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Hotline to save Indigenous lives in police custody


2 October 2019 at 4:07 pm
Maggie Coggan
A welfare and legal advice hotline for Aboriginal people in police custody has launched following years of advocacy and negotiations in Western Australia, with advocates labelling the service “lifesaving”. 


Maggie Coggan | 2 October 2019 at 4:07 pm


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Hotline to save Indigenous lives in police custody
2 October 2019 at 4:07 pm

A welfare and legal advice hotline for Aboriginal people in police custody has launched following years of advocacy and negotiations in Western Australia, with advocates labelling the service “lifesaving”. 

As of Wednesday, police are required to call the 24/7 hotline staffed by the Aboriginal Legal Service Western Australia (ALSWA) whenever an Aboriginal or Torres Strait Islander person is arrested or detained in Western Australia. 

The Custody Notification Service (CNS) has been trialled in the state since July and is modeled on the New South Wales service which has been operational for the past 19 years.

The CNS was a key recommendation in both the 1991 Royal Commission into Aboriginal Deaths in Custody and the inquest into the death of Yamatji woman Ms Dhu at South Hedland Police Station in 2014.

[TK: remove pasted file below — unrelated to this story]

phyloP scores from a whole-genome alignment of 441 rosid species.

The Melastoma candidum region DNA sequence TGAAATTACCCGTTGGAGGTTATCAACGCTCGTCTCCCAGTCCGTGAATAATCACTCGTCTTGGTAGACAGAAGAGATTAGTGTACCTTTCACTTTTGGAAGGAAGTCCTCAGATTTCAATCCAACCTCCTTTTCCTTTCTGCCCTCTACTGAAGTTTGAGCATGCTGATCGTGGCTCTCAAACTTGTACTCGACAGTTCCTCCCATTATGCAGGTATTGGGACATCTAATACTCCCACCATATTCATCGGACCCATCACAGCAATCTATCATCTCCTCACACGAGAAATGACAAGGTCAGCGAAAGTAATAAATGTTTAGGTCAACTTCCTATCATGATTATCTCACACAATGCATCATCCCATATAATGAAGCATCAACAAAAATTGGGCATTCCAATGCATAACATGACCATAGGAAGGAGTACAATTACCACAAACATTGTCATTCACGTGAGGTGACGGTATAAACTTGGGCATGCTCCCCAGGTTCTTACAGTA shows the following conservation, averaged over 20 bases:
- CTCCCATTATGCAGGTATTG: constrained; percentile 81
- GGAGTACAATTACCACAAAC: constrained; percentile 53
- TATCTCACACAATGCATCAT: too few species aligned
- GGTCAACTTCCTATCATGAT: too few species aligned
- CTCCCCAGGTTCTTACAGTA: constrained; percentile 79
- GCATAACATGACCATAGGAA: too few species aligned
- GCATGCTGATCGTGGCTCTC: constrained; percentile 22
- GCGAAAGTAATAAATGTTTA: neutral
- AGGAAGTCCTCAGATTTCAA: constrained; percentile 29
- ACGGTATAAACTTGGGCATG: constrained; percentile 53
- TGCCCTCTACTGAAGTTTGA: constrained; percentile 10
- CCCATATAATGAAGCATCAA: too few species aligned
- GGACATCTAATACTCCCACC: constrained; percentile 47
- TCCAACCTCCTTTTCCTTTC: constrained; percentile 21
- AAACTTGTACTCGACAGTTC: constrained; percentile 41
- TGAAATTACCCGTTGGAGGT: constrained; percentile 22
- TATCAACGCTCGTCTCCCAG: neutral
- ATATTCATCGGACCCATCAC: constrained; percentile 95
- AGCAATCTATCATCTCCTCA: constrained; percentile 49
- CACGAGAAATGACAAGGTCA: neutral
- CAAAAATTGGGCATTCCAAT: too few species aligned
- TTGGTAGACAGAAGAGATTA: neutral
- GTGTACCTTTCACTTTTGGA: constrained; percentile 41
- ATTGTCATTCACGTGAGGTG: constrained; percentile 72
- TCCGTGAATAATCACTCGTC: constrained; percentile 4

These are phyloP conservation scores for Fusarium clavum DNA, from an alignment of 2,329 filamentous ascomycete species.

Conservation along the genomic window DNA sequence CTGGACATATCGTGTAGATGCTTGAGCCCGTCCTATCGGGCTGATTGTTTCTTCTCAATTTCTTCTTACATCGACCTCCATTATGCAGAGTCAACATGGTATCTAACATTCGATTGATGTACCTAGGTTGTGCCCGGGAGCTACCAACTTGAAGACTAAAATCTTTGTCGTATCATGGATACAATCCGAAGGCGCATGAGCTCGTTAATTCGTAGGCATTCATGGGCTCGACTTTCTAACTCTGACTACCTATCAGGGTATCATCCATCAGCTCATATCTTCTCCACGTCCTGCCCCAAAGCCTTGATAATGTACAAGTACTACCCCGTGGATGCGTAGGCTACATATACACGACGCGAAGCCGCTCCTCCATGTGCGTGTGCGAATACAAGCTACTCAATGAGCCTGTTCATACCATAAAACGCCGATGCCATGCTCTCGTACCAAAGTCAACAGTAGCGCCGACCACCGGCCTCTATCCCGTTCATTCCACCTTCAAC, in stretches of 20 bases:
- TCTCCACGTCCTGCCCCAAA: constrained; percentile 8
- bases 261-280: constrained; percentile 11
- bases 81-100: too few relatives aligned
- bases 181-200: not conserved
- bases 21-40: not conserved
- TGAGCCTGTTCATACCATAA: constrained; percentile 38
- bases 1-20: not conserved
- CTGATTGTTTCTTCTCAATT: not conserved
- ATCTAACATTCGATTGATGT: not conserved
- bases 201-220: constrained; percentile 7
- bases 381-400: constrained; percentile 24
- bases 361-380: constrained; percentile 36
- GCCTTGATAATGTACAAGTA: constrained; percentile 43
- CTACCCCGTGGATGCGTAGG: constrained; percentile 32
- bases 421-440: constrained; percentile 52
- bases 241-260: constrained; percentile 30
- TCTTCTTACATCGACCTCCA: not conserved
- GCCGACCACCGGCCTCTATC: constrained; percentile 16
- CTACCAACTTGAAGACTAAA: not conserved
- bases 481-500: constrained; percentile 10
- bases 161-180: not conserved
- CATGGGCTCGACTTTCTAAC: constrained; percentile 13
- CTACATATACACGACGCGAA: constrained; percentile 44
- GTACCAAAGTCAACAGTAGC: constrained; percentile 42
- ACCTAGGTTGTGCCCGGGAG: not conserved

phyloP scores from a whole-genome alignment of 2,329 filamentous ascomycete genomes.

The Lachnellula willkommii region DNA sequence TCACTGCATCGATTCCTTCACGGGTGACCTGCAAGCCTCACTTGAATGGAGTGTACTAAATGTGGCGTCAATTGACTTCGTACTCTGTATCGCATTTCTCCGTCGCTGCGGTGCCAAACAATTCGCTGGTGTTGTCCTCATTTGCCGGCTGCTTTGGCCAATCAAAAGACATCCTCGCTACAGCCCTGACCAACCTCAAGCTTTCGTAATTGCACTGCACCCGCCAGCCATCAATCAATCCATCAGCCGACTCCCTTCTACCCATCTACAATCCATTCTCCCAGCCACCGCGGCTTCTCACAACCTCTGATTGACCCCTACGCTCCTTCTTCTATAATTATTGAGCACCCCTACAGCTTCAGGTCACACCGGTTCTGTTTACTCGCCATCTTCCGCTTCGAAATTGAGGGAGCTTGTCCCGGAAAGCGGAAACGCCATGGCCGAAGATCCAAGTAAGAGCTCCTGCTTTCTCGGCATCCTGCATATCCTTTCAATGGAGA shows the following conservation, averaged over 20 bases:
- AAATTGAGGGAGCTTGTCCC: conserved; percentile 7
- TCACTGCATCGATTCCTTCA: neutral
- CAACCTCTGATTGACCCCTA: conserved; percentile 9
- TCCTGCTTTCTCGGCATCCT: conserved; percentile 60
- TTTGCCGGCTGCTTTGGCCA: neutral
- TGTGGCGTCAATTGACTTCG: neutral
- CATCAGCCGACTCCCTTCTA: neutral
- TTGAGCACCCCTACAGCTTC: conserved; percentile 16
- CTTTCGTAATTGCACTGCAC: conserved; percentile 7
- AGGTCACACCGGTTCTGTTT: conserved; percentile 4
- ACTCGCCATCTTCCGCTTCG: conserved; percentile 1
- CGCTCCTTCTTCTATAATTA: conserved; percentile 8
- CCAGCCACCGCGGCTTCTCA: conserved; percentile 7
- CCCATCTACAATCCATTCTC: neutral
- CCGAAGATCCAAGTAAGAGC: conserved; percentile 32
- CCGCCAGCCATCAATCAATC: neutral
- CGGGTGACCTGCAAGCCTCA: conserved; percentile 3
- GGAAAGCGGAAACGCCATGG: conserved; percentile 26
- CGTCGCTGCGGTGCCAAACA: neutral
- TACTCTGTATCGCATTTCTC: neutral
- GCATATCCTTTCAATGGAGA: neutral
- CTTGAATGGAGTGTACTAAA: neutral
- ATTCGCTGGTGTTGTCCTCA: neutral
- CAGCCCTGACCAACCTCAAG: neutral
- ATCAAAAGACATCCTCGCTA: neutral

Dhu, who was jailed for unpaid fines in 2014, died after suffering a critical health decline in a Port Hedland police cell. An inquest heard the CNS could have saved her life. 

Her remaining family has spent the past five years advocating for the service to be rolled out in WA.

Dennis Eggington, ALSWA CEO, said he was sure it would make a difference to the lives of Aboriginal people given its track record in other states. 

“Since NSW established a CNS 18 years ago, there has been one Indigenous death in custody, which shows that this really is a lifesaving service,” Eggington said. 

“It’s an absolute tragedy that over 400 of our people have died in custody since the Royal Commission into Aboriginal Deaths in Custody. Most of those deaths occurred in Western Australia.” 

He said the ALSWA CNS unit had undergone an expert training program in many areas including cultural awareness, relevant legal issues, mental health, disability, suicide prevention, and trauma-informed practice. 

The initiative costs $1 million a year and is jointly funded by the federal and state governments, with Commonwealth funding of $2.7 million over three years. The Northern Territory received the same funding.   

The Guardian reported that legislation to create a Victorian CNS also came into effect on Tuesday. This leaves Queensland, South Australia, and Tasmania as the only remaining states without the service. 


Maggie Coggan  |  Journalist  |  @MaggieCoggan

Maggie Coggan is a journalist at Pro Bono News covering the social sector.

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